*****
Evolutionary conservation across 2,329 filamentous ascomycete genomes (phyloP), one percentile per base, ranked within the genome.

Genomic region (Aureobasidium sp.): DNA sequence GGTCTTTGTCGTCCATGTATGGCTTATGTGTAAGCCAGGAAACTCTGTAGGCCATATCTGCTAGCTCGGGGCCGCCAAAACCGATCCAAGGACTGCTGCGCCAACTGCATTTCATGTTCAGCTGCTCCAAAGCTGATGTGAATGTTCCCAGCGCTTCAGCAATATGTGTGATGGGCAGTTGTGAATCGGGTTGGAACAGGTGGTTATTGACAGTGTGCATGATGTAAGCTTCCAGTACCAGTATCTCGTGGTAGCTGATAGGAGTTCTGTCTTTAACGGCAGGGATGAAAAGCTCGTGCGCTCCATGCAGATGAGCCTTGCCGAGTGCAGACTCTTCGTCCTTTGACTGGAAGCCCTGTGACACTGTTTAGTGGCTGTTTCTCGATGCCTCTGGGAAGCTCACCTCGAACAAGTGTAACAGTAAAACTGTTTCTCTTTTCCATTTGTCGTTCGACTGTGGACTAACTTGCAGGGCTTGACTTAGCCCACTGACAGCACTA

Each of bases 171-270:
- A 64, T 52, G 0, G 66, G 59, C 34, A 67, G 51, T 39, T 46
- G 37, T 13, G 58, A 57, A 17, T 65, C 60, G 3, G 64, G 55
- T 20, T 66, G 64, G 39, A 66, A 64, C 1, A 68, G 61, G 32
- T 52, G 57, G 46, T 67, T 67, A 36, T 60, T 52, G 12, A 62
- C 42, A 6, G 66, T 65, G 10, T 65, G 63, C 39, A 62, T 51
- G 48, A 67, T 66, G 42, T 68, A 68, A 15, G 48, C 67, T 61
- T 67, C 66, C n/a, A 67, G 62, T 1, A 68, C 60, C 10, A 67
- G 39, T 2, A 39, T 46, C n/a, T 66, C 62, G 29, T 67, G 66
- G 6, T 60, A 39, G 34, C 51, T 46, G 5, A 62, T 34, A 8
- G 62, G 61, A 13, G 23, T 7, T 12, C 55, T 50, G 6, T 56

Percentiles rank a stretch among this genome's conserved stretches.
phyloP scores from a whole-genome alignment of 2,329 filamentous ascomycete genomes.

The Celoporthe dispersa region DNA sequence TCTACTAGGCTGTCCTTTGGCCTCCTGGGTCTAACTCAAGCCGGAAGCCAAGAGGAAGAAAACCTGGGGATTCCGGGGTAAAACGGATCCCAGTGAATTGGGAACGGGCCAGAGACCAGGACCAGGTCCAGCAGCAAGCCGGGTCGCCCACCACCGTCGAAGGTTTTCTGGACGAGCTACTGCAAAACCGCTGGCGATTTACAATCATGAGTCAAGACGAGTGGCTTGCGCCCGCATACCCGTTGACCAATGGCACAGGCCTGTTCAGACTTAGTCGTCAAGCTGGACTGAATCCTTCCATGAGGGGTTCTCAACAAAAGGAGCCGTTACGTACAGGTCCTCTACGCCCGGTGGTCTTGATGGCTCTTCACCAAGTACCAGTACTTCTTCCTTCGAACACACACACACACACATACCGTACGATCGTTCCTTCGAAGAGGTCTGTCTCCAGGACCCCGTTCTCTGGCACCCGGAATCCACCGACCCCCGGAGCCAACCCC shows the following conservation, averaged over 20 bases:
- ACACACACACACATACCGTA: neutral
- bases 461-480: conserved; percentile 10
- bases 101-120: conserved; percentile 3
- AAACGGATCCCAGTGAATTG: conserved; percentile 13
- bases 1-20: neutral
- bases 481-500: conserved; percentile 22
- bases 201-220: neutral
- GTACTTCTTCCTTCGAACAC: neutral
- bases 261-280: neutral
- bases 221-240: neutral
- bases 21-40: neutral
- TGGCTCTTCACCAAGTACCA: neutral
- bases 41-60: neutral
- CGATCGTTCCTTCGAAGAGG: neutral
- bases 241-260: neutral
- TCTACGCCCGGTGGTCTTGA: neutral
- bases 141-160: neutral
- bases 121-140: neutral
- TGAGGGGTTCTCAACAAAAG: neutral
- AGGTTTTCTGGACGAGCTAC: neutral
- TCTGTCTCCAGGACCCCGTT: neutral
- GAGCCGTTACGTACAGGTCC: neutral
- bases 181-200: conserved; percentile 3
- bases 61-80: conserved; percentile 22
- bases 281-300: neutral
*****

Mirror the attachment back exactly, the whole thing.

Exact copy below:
Evolutionary conservation across 2,329 filamentous ascomycete genomes (phyloP), one percentile per base, ranked within the genome.

Genomic region (Aureobasidium sp.): DNA sequence GGTCTTTGTCGTCCATGTATGGCTTATGTGTAAGCCAGGAAACTCTGTAGGCCATATCTGCTAGCTCGGGGCCGCCAAAACCGATCCAAGGACTGCTGCGCCAACTGCATTTCATGTTCAGCTGCTCCAAAGCTGATGTGAATGTTCCCAGCGCTTCAGCAATATGTGTGATGGGCAGTTGTGAATCGGGTTGGAACAGGTGGTTATTGACAGTGTGCATGATGTAAGCTTCCAGTACCAGTATCTCGTGGTAGCTGATAGGAGTTCTGTCTTTAACGGCAGGGATGAAAAGCTCGTGCGCTCCATGCAGATGAGCCTTGCCGAGTGCAGACTCTTCGTCCTTTGACTGGAAGCCCTGTGACACTGTTTAGTGGCTGTTTCTCGATGCCTCTGGGAAGCTCACCTCGAACAAGTGTAACAGTAAAACTGTTTCTCTTTTCCATTTGTCGTTCGACTGTGGACTAACTTGCAGGGCTTGACTTAGCCCACTGACAGCACTA

Each of bases 171-270:
- A 64, T 52, G 0, G 66, G 59, C 34, A 67, G 51, T 39, T 46
- G 37, T 13, G 58, A 57, A 17, T 65, C 60, G 3, G 64, G 55
- T 20, T 66, G 64, G 39, A 66, A 64, C 1, A 68, G 61, G 32
- T 52, G 57, G 46, T 67, T 67, A 36, T 60, T 52, G 12, A 62
- C 42, A 6, G 66, T 65, G 10, T 65, G 63, C 39, A 62, T 51
- G 48, A 67, T 66, G 42, T 68, A 68, A 15, G 48, C 67, T 61
- T 67, C 66, C n/a, A 67, G 62, T 1, A 68, C 60, C 10, A 67
- G 39, T 2, A 39, T 46, C n/a, T 66, C 62, G 29, T 67, G 66
- G 6, T 60, A 39, G 34, C 51, T 46, G 5, A 62, T 34, A 8
- G 62, G 61, A 13, G 23, T 7, T 12, C 55, T 50, G 6, T 56

Percentiles rank a stretch among this genome's conserved stretches.
phyloP scores from a whole-genome alignment of 2,329 filamentous ascomycete genomes.

The Celoporthe dispersa region DNA sequence TCTACTAGGCTGTCCTTTGGCCTCCTGGGTCTAACTCAAGCCGGAAGCCAAGAGGAAGAAAACCTGGGGATTCCGGGGTAAAACGGATCCCAGTGAATTGGGAACGGGCCAGAGACCAGGACCAGGTCCAGCAGCAAGCCGGGTCGCCCACCACCGTCGAAGGTTTTCTGGACGAGCTACTGCAAAACCGCTGGCGATTTACAATCATGAGTCAAGACGAGTGGCTTGCGCCCGCATACCCGTTGACCAATGGCACAGGCCTGTTCAGACTTAGTCGTCAAGCTGGACTGAATCCTTCCATGAGGGGTTCTCAACAAAAGGAGCCGTTACGTACAGGTCCTCTACGCCCGGTGGTCTTGATGGCTCTTCACCAAGTACCAGTACTTCTTCCTTCGAACACACACACACACACATACCGTACGATCGTTCCTTCGAAGAGGTCTGTCTCCAGGACCCCGTTCTCTGGCACCCGGAATCCACCGACCCCCGGAGCCAACCCC shows the following conservation, averaged over 20 bases:
- ACACACACACACATACCGTA: neutral
- bases 461-480: conserved; percentile 10
- bases 101-120: conserved; percentile 3
- AAACGGATCCCAGTGAATTG: conserved; percentile 13
- bases 1-20: neutral
- bases 481-500: conserved; percentile 22
- bases 201-220: neutral
- GTACTTCTTCCTTCGAACAC: neutral
- bases 261-280: neutral
- bases 221-240: neutral
- bases 21-40: neutral
- TGGCTCTTCACCAAGTACCA: neutral
- bases 41-60: neutral
- CGATCGTTCCTTCGAAGAGG: neutral
- bases 241-260: neutral
- TCTACGCCCGGTGGTCTTGA: neutral
- bases 141-160: neutral
- bases 121-140: neutral
- TGAGGGGTTCTCAACAAAAG: neutral
- AGGTTTTCTGGACGAGCTAC: neutral
- TCTGTCTCCAGGACCCCGTT: neutral
- GAGCCGTTACGTACAGGTCC: neutral
- bases 181-200: conserved; percentile 3
- bases 61-80: conserved; percentile 22
- bases 281-300: neutral